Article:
Brent Sass is the 2019 Yukon Quest winner after reaching the finish line at the Morris Thompson Cultural and Visitors Center in Fairbanks, Alaska, just before 1 p.m. local time on Feb. 11 with a full team of 14 dogs.
Leading him into the finish line were Sluice and Morello.
Eleven of his 14 dogs were rookies, while the other three were part of his 2015 winning team.
“They’re definitely not rookies anymore,” said Sass. “I can’t wait until next year. They’re really going to have the knowledge and the know-how. They never hesitated a bit … they just kept getting faster.”
From Eureka, Alaska, Sass has won the Quest once previously in 2015. This is his 12th year running the race.
“I think I really tried to just ignore my competitors and not really care about anybody,” said Sass. “I jumped off the ice on Birch Creek there and had a really solid run. I figured it was cold out, and there was very little chance of anybody blowing through Central, so I gambled. It just puts a few more miles on you before you go over Eagle Summit, which is always a test.”
He said this race was extra special because of his dog Jeep, who was a sprint dog for one of his good friends – Joee Redington – before Redington died.
“He was a sprint dog, and Joee always said when we were chatting and hanging out, that this dog right here could run a distance race,” said Sass. “After Joee passed away, I bought Jeep … and said, ‘you’re going to be a distance dog.’ I trained him for two season and he was phenomenal. I mean, he led over 500 miles of the race. He led over American Summit in a windstorm. … I know Joee’s spirit was out there with me the whole way smiling down on us.”
Sass drew bib number three and was the third musher to start the race, leaving the start line in Whitehorse at 11:06 a.m. on Feb. 2 with nine dogs.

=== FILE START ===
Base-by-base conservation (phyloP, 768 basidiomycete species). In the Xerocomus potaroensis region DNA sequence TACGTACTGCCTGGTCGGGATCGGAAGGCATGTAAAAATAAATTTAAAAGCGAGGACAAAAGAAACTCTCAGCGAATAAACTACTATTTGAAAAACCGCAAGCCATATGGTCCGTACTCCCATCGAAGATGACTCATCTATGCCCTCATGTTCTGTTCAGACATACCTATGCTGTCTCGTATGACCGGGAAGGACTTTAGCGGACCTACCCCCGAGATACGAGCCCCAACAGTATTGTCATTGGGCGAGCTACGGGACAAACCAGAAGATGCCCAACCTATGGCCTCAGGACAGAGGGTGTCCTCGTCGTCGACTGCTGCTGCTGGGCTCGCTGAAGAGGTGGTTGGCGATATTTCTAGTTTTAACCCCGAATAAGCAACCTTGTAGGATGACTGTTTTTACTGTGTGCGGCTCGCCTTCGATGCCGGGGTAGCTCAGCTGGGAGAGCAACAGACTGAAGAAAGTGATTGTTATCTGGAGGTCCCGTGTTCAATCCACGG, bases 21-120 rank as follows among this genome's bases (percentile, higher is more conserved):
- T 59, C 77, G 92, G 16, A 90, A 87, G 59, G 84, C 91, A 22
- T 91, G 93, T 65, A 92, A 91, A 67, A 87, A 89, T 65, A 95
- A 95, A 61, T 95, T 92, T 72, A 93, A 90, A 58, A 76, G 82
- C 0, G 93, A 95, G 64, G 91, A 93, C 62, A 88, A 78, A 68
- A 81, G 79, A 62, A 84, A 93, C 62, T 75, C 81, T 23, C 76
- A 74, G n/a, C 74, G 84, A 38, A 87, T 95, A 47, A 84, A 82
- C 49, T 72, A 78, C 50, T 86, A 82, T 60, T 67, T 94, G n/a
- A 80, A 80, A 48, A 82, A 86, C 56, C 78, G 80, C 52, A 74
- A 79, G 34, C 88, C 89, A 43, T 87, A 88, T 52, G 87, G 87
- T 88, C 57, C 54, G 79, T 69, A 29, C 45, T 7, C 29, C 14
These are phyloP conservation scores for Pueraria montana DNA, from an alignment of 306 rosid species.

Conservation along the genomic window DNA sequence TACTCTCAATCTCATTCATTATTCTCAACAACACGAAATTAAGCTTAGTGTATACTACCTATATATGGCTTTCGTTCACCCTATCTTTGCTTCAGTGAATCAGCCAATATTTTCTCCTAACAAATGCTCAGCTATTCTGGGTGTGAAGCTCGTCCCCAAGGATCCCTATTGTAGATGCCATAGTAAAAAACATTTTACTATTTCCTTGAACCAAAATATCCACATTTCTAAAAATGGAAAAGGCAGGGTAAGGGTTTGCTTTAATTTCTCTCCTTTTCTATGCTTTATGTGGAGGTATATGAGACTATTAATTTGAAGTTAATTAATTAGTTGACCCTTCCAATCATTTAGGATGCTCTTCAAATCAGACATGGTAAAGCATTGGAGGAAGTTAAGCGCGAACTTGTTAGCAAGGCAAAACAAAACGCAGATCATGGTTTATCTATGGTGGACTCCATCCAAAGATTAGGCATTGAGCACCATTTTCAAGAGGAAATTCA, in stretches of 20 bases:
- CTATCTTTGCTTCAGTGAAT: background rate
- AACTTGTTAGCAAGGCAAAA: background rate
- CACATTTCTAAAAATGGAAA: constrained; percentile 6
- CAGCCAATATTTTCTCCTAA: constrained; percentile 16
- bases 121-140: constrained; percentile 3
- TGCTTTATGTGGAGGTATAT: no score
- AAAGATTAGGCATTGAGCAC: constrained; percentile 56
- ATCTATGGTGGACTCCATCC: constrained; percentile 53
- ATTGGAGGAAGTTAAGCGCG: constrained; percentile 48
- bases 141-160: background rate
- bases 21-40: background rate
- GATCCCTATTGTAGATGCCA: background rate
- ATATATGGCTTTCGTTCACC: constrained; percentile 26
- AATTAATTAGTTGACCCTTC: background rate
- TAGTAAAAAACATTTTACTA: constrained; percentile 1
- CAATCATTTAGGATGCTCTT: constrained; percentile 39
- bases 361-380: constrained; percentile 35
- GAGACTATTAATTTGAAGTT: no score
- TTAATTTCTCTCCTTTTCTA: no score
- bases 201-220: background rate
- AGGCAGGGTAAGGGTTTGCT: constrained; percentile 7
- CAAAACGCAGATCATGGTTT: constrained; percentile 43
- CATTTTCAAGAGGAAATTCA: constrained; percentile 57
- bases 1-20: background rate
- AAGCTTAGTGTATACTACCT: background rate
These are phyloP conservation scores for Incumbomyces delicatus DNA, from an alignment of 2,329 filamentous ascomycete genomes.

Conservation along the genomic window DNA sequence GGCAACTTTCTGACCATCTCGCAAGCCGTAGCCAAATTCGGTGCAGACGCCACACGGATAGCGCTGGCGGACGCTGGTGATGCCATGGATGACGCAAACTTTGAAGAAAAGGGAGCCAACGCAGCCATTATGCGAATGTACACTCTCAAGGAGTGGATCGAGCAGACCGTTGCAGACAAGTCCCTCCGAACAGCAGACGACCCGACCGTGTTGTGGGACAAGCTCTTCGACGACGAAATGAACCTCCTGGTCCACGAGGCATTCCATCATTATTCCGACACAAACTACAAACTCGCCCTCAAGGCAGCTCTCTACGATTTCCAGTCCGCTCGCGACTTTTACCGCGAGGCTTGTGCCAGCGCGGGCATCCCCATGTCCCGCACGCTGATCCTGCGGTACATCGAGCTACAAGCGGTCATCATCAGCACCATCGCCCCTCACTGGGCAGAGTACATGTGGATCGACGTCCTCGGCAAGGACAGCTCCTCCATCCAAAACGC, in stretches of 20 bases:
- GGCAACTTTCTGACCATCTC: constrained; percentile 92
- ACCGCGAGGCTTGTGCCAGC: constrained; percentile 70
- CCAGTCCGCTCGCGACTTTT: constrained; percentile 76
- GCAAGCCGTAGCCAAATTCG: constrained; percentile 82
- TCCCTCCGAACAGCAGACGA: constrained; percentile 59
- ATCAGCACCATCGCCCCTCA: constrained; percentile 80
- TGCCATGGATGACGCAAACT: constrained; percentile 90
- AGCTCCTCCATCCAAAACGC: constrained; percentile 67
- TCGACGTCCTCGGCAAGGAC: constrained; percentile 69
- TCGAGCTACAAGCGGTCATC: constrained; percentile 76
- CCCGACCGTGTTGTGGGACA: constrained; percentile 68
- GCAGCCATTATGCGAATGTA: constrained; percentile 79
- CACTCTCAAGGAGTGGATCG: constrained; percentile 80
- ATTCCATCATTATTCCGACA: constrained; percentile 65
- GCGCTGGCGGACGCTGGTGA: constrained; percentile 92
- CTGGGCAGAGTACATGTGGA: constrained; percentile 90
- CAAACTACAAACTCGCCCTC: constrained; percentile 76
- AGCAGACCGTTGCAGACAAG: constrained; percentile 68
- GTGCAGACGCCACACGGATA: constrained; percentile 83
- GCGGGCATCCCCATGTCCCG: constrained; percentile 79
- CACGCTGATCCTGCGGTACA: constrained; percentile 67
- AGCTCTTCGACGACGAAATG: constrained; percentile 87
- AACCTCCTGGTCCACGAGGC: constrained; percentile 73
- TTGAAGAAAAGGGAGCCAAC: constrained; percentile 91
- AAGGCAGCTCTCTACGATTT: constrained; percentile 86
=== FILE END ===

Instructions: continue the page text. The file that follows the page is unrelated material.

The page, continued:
He was sixth to arrive in Braeburn, just under two and a half hours behind early leader Hans Gatt.
Following the trucking from Braeburn, Sass was sixth to leave Carmacks when he left at 12:03 p.m. on Feb. 3 after adding a dog.
Sass was the seventh musher into Pelly Crossing, but the third out after electing to only stop long enough to add four dogs. He left Pelly at 23:19 p.m. on Feb.3, nearly two hours behind 2018 winner Allen Moore.
When mushers arrived in Dawson City for the 36-hour layover, it was Sass leading the way. Sass reached the checkpoint at 11:24 a.m. on Feb. 5 with a 30 minute lead on Michelle Phillips.
As the first musher to reach Dawson and finish the race, Sass wins the Dawson Award — two ounces of Klondike placer gold. Sass has previously won the award in 2015 and 2016.
Sass left Dawson at 11:24 p.m. on Feb. 6.
From Dawson, mushers travelled across the border to Eagle, Alaska, and Sass was third to reach the checkpoint. He arrived 37 minutes behind Moore at 11:35 p.m. on Feb. 7.
Sass and Moore arrived within 15 minutes of each other at the Circle City, Alaska, checkpoint on Feb. 9. Moore checked in at 9:26 a.m. and Sass was right behind at 9:37 a.m.
Sass took the lead for good between Circle and Central, Alaska, arriving at Central at 4:10 a.m. on Feb. 10 before continuing on almost immediately.
He reached Mile 101 after climbing Eagle Summit at 8:46 a.m. on Feb. 10 and the final checkpoint in Two Rivers, Alaska, at 6:53 p.m. on Feb. 10. Moore arrived later that evening at 8:32 p.m.
After the final mandatory eight hour layover, Sass left for the finish line at 2:53 a.m. while Moore was only able to leave at 4:32 a.m.
Contact John Hopkins-Hill at firstname.lastname@example.org